By Brett Scott
I’m from South Africa, and when I arrived in Brixton five years ago, I immediately recognised in the bustling street markets something of the free-flowing spirit of many informal African economies, co-existing with unusual economic experiments, artists and squats. This general spirit of the informal economy has found its way into my new book, The Heretic’s Guide to Global Finance: Hacking the Future of Money. I’ve also featured some Brixton-based innovations in the book, drawn from four areas in particular.
Innovation 1: Community Currencies
The Brixton Pound is perhaps the most well-known financial innovation in Brixton. It’s a local currency that attempts to concentrate economic energy into enterprises rooted in the local area, in much the same way as the British Pound inclines the people holding it to do business within the boundaries of the UK. The Brixton Pound is underpinned by a philosophy of economic localism, premised on the idea that it’s a great thing for people to know who they transact with, and to develop local self-resilience rather than reliance on external economies.
I’ve bought a lot of coffee with Brixton Pounds, but the key issue for its future is to what extent a viable, balanced trade in goods and services develops in it. In order for a currency to work there must be people to accept it, and people who use it, but ideally you want a closed loop whereby the people who accept it are also the ones who end up using it with each other.
If I had one cheeky wish, I’d like to see a Brixton Pound ATM installed in the middle of town, smack bang alongside the major bank ATMs on the high street. It could be used to draw out the notes, but also to load cash onto the online pay-by-text system. Perhaps that’s something the Brixton community can work on together.
Innovation 2: Community financing
It’s all very well for a community to have a currency to engage in day-to-day transactions, but what about financial instruments that allow people to invest in their local community, and for local entrepreneurs to raise money? That’s exactly what Agamemnon Otero and the Brixton Energy community shares project has done.
Brixton Energy Solar 1 and 2 are financial products allowing local people to invest in renewable energy schemes in the Loughborough Estate. While most financial instruments are judged only by the financial returns they offer investors (aka. the money you receive from them), the brilliant thing about community shares is that they introduce a new type of return – an emotional return that you can literally experience as you walk through your community. Greater social cohesion, safer streets, and creative projects that instill community pride are just as tangible as extra digits in your bank account, and this is something that few other financial products offer.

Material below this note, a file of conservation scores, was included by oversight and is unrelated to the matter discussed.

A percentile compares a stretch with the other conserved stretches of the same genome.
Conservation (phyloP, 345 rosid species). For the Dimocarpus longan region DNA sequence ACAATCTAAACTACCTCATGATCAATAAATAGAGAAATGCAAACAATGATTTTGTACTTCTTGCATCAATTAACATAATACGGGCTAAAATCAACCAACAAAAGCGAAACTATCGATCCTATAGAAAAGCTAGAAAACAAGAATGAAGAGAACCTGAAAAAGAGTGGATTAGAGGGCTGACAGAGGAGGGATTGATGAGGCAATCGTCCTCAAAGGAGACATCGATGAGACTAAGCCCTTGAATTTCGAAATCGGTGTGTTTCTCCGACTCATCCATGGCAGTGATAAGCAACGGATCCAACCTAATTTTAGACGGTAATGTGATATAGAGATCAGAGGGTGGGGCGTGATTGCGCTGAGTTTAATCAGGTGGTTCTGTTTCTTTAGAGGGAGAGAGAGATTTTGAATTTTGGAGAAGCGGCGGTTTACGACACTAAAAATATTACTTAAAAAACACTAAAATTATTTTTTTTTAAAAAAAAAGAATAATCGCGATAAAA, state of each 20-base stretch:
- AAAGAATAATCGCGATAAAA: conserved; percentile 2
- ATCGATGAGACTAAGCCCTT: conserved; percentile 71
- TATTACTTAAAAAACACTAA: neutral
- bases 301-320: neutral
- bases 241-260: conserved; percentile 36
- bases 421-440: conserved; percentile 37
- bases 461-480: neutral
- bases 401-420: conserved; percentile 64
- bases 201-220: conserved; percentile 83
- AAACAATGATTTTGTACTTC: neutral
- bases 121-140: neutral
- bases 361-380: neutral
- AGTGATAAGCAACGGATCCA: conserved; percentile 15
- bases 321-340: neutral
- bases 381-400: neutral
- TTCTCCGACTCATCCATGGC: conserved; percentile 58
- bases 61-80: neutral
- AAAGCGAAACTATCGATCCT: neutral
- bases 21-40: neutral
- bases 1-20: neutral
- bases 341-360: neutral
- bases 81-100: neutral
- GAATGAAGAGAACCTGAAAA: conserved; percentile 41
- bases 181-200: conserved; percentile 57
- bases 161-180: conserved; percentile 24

Innovation 3: Financial inclusion
Financial instruments like community shares need to be replicated and developed further, but what about simple financial services for lower income people? Brixton is awash in pay-day loan companies. Their presence is evidence of the fact that they offer a needed service, but it’s well-known how extortionate the interest rates are. People who are trying to borrow £400 are the last people who should be paying £100 in interest after a month. Profit-maximising enterprises have a perverse incentive to extract as much as they can from people in financial dire straits, rather than attempting to build up their capacity to get out of that situation. That’s why it’s good to see London Mutual Credit Union offering services to help lower income people, but a lot more work needs to go into this area.
Innovation 4: Non-monetary exchange and collaborative economies
Ideally, efforts at financial inclusion should be combined with empowering community resilience and education initiatives that help develop skills and that offer people a chance to build livelihoods, perhaps even via non-monetary means and gift economies. Take for example, the Restart project, which aims to repair goods, eliminate waste and teach people new skills in the process, an ethos shared by the Remakery, Brixton People’s Kitchen and the broader Brixton Transition Town movement. These efforts fall into the broader trend towards collaborative sharing economies and collaborative production and consumption initiatives.
Putting it together: Inclusive regeneration vs. dual economy
It’s no secret that Brixton is also in the process of undergoing a disconcerting economic shift, as mobile, monied and middle-class individuals flock into what was once a haven for more marginalised groups in society. The growing fear is that the wave of outside money hitting Brixton will not create meaningful regeneration, but will rather lead to the divisive development of a dual economy in which marginalised communities are gradually undermined and disenfranchised.
Whether these changes can be steered towards empowering economic regeneration is really up to how the process is managed, and in this context the importance of developing inclusive economic innovations is only going to increase. I’d be very interested to hear your thoughts on what those innovations could be, so please do leave comments.
Brett Scott is a campaigner and writer who works in alternative finance and financial activism. His new book – The Heretic’s Guide to Global Finance: Hacking the Future of Money – is published by Pluto Press and is available now. Brixton Pounds also accepted! Brett tweets as @suitpossum